Math Steeplechase poses puzzlers for North Coast high schoolers

  • From the left, Santa Rosa High School's Alex Hong, Montgomery High School's Carrie Gao, Elsie Allen High School's McKenna Smyth and Windsor High School's Sam Tran attempt to count marbles through a small hole in a can during the Sonoma County Math Steeplechase at Spring Lake on Wednesday, April 3, 2013. (Conner Jay/The Press Democrat)

Huddled under aged oaks draped in moss, a team of four mathematicians let out a war whoop that shattered an otherwise quiet Wednesday morning.

Team Blue 1 had just nailed the fifth of five questions to earn the maximum 100 points at one station in the annual Math Steeplechase competition at Spring Lake Regional Park.

Team Blue 1 sailed through "What is the product of the 14th and 19th primes?" and other math-heavy problems that resulted in four-digit answers, but faltered on the year "Adams" became president. After much head-scratching, an epiphany.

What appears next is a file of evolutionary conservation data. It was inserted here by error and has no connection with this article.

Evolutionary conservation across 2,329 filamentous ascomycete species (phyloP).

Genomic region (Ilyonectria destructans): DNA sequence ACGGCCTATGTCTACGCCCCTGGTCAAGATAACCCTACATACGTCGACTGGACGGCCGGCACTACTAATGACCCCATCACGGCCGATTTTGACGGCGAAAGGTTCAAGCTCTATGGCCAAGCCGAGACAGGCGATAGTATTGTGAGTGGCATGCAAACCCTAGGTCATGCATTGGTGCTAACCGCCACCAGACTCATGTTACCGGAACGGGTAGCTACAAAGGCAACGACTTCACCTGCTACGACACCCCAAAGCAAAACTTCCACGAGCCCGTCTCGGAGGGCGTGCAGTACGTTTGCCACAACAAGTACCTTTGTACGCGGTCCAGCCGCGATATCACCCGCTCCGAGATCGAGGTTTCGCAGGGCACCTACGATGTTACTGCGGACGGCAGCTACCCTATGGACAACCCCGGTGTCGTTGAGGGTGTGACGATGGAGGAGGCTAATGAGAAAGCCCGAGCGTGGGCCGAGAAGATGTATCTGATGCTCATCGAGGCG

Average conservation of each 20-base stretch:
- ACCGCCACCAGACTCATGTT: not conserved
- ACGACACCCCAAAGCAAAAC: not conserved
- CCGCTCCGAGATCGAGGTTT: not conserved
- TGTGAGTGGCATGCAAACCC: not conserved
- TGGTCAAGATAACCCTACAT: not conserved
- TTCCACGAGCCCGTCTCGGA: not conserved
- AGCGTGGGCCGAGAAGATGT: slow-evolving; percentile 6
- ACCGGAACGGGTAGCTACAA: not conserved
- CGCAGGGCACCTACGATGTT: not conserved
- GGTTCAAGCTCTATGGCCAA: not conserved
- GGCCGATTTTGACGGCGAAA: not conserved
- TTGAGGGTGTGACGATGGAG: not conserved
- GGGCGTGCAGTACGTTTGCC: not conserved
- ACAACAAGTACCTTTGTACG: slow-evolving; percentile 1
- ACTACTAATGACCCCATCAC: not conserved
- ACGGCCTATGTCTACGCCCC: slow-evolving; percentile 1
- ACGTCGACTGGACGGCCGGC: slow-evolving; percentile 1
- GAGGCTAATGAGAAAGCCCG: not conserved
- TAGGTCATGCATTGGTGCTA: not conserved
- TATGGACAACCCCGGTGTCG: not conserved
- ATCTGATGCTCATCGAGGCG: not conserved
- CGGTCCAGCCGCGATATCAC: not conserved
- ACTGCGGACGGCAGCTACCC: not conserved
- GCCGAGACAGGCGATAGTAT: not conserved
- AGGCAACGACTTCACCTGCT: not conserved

"Wait. Which Adams?" said Trevor Glynn, a senior at Santa Rosa High School.

"That was clever," said teammate Anthony Dim, a senior at Elsie Allen High School.

Team Blue 1 went on to take third place in the 25th annual competition which drew about 90 high school students from across Sonoma County, as well as a group from St. Helena High School.

"The purpose is to show them that math is not just about book work and problem-doing," said Jim LaFrance, a math teacher at Montgomery High School who helped coordinate Wednesday's event. "Typically, most of them who go out into the workforce are going to be problem-solving as a team."

The event costs about $180 per team, with the money coming from school fundraisers or foundations. Schools pay the cost of hiring substitutes for the teachers who staff the event. Students are treated to deli sandwiches and event T-shirts, as well as prizes and bragging rights for winners.

Students were assigned teams at random and made their way to stations set up at picnic tables located throughout Spring Lake's Jack Rabbit Meadows. An air horn indicated the time was up after 14 minutes per puzzle, and teams moved on. Each station was staffed by a math teacher who recorded the teams' scores.

Teaming students with strangers is part of the challenge, said Bill Spence, a retired Santa Rosa High math teacher who helped launch the steeplechase in 1989 and has never missed an event, even in retirement.

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